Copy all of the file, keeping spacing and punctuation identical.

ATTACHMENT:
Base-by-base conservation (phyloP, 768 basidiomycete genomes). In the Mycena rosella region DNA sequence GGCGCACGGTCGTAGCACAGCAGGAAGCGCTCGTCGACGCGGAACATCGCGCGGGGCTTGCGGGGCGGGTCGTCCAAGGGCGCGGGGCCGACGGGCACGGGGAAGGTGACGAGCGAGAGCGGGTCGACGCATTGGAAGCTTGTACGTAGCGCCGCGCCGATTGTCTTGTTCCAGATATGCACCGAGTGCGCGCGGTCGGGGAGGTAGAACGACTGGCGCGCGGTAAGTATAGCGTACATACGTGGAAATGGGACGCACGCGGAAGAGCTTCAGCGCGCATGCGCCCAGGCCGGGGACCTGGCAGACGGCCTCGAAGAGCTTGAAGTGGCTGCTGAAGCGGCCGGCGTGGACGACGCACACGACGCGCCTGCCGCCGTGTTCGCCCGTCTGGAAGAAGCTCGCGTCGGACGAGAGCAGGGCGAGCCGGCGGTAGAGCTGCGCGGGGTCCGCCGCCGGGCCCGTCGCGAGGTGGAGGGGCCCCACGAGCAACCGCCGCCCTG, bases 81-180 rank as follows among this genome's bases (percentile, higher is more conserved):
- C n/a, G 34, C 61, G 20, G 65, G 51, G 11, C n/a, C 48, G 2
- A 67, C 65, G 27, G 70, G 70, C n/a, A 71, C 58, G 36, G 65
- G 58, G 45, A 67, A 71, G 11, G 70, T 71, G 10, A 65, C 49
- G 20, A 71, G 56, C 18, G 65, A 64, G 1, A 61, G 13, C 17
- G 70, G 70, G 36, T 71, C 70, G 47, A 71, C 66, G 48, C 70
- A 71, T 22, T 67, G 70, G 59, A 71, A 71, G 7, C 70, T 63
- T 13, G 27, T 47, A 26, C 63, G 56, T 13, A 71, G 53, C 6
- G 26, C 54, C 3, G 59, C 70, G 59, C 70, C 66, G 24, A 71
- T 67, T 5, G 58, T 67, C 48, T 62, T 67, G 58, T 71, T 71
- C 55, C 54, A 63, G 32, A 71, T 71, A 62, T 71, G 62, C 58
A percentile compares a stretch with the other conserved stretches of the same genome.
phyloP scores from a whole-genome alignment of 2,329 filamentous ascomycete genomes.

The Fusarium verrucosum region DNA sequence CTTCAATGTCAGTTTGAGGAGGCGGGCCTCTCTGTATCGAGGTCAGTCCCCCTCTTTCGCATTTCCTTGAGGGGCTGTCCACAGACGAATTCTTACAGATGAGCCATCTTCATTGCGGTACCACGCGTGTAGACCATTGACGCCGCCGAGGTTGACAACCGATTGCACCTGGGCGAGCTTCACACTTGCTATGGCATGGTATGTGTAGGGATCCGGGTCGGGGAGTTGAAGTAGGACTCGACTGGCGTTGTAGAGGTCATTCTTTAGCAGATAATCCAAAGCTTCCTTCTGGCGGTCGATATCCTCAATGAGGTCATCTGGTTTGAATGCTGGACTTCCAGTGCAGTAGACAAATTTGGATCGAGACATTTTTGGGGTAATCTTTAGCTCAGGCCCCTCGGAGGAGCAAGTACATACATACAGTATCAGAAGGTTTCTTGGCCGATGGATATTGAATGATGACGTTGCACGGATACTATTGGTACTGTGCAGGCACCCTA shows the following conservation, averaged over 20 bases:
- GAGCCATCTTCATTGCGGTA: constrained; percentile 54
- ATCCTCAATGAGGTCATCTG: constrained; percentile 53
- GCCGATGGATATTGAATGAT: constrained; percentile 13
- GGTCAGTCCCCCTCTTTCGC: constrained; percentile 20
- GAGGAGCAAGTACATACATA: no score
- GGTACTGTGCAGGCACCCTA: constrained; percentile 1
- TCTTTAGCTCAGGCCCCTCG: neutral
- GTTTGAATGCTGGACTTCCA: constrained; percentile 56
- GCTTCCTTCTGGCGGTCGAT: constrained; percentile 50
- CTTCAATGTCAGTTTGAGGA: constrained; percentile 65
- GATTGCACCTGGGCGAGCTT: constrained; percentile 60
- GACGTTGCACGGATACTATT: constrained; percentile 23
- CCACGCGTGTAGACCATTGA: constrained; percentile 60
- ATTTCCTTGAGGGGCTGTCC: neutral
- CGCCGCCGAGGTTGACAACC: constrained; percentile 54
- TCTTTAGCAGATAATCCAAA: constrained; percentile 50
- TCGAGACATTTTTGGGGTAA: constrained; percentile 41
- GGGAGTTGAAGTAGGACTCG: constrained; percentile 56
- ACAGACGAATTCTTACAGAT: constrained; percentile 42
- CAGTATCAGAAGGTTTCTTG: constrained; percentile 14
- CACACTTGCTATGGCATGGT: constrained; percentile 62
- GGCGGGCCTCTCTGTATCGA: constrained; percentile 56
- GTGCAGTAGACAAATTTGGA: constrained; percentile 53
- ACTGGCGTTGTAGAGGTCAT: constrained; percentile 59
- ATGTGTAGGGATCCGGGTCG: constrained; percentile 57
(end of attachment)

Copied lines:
Base-by-base conservation (phyloP, 768 basidiomycete genomes). In the Mycena rosella region DNA sequence GGCGCACGGTCGTAGCACAGCAGGAAGCGCTCGTCGACGCGGAACATCGCGCGGGGCTTGCGGGGCGGGTCGTCCAAGGGCGCGGGGCCGACGGGCACGGGGAAGGTGACGAGCGAGAGCGGGTCGACGCATTGGAAGCTTGTACGTAGCGCCGCGCCGATTGTCTTGTTCCAGATATGCACCGAGTGCGCGCGGTCGGGGAGGTAGAACGACTGGCGCGCGGTAAGTATAGCGTACATACGTGGAAATGGGACGCACGCGGAAGAGCTTCAGCGCGCATGCGCCCAGGCCGGGGACCTGGCAGACGGCCTCGAAGAGCTTGAAGTGGCTGCTGAAGCGGCCGGCGTGGACGACGCACACGACGCGCCTGCCGCCGTGTTCGCCCGTCTGGAAGAAGCTCGCGTCGGACGAGAGCAGGGCGAGCCGGCGGTAGAGCTGCGCGGGGTCCGCCGCCGGGCCCGTCGCGAGGTGGAGGGGCCCCACGAGCAACCGCCGCCCTG, bases 81-180 rank as follows among this genome's bases (percentile, higher is more conserved):
- C n/a, G 34, C 61, G 20, G 65, G 51, G 11, C n/a, C 48, G 2
- A 67, C 65, G 27, G 70, G 70, C n/a, A 71, C 58, G 36, G 65
- G 58, G 45, A 67, A 71, G 11, G 70, T 71, G 10, A 65, C 49
- G 20, A 71, G 56, C 18, G 65, A 64, G 1, A 61, G 13, C 17
- G 70, G 70, G 36, T 71, C 70, G 47, A 71, C 66, G 48, C 70
- A 71, T 22, T 67, G 70, G 59, A 71, A 71, G 7, C 70, T 63
- T 13, G 27, T 47, A 26, C 63, G 56, T 13, A 71, G 53, C 6
- G 26, C 54, C 3, G 59, C 70, G 59, C 70, C 66, G 24, A 71
- T 67, T 5, G 58, T 67, C 48, T 62, T 67, G 58, T 71, T 71
- C 55, C 54, A 63, G 32, A 71, T 71, A 62, T 71, G 62, C 58
A percentile compares a stretch with the other conserved stretches of the same genome.
phyloP scores from a whole-genome alignment of 2,329 filamentous ascomycete genomes.

The Fusarium verrucosum region DNA sequence CTTCAATGTCAGTTTGAGGAGGCGGGCCTCTCTGTATCGAGGTCAGTCCCCCTCTTTCGCATTTCCTTGAGGGGCTGTCCACAGACGAATTCTTACAGATGAGCCATCTTCATTGCGGTACCACGCGTGTAGACCATTGACGCCGCCGAGGTTGACAACCGATTGCACCTGGGCGAGCTTCACACTTGCTATGGCATGGTATGTGTAGGGATCCGGGTCGGGGAGTTGAAGTAGGACTCGACTGGCGTTGTAGAGGTCATTCTTTAGCAGATAATCCAAAGCTTCCTTCTGGCGGTCGATATCCTCAATGAGGTCATCTGGTTTGAATGCTGGACTTCCAGTGCAGTAGACAAATTTGGATCGAGACATTTTTGGGGTAATCTTTAGCTCAGGCCCCTCGGAGGAGCAAGTACATACATACAGTATCAGAAGGTTTCTTGGCCGATGGATATTGAATGATGACGTTGCACGGATACTATTGGTACTGTGCAGGCACCCTA shows the following conservation, averaged over 20 bases:
- GAGCCATCTTCATTGCGGTA: constrained; percentile 54
- ATCCTCAATGAGGTCATCTG: constrained; percentile 53
- GCCGATGGATATTGAATGAT: constrained; percentile 13
- GGTCAGTCCCCCTCTTTCGC: constrained; percentile 20
- GAGGAGCAAGTACATACATA: no score
- GGTACTGTGCAGGCACCCTA: constrained; percentile 1
- TCTTTAGCTCAGGCCCCTCG: neutral
- GTTTGAATGCTGGACTTCCA: constrained; percentile 56
- GCTTCCTTCTGGCGGTCGAT: constrained; percentile 50
- CTTCAATGTCAGTTTGAGGA: constrained; percentile 65
- GATTGCACCTGGGCGAGCTT: constrained; percentile 60
- GACGTTGCACGGATACTATT: constrained; percentile 23
- CCACGCGTGTAGACCATTGA: constrained; percentile 60
- ATTTCCTTGAGGGGCTGTCC: neutral
- CGCCGCCGAGGTTGACAACC: constrained; percentile 54
- TCTTTAGCAGATAATCCAAA: constrained; percentile 50
- TCGAGACATTTTTGGGGTAA: constrained; percentile 41
- GGGAGTTGAAGTAGGACTCG: constrained; percentile 56
- ACAGACGAATTCTTACAGAT: constrained; percentile 42
- CAGTATCAGAAGGTTTCTTG: constrained; percentile 14
- CACACTTGCTATGGCATGGT: constrained; percentile 62
- GGCGGGCCTCTCTGTATCGA: constrained; percentile 56
- GTGCAGTAGACAAATTTGGA: constrained; percentile 53
- ACTGGCGTTGTAGAGGTCAT: constrained; percentile 59
- ATGTGTAGGGATCCGGGTCG: constrained; percentile 57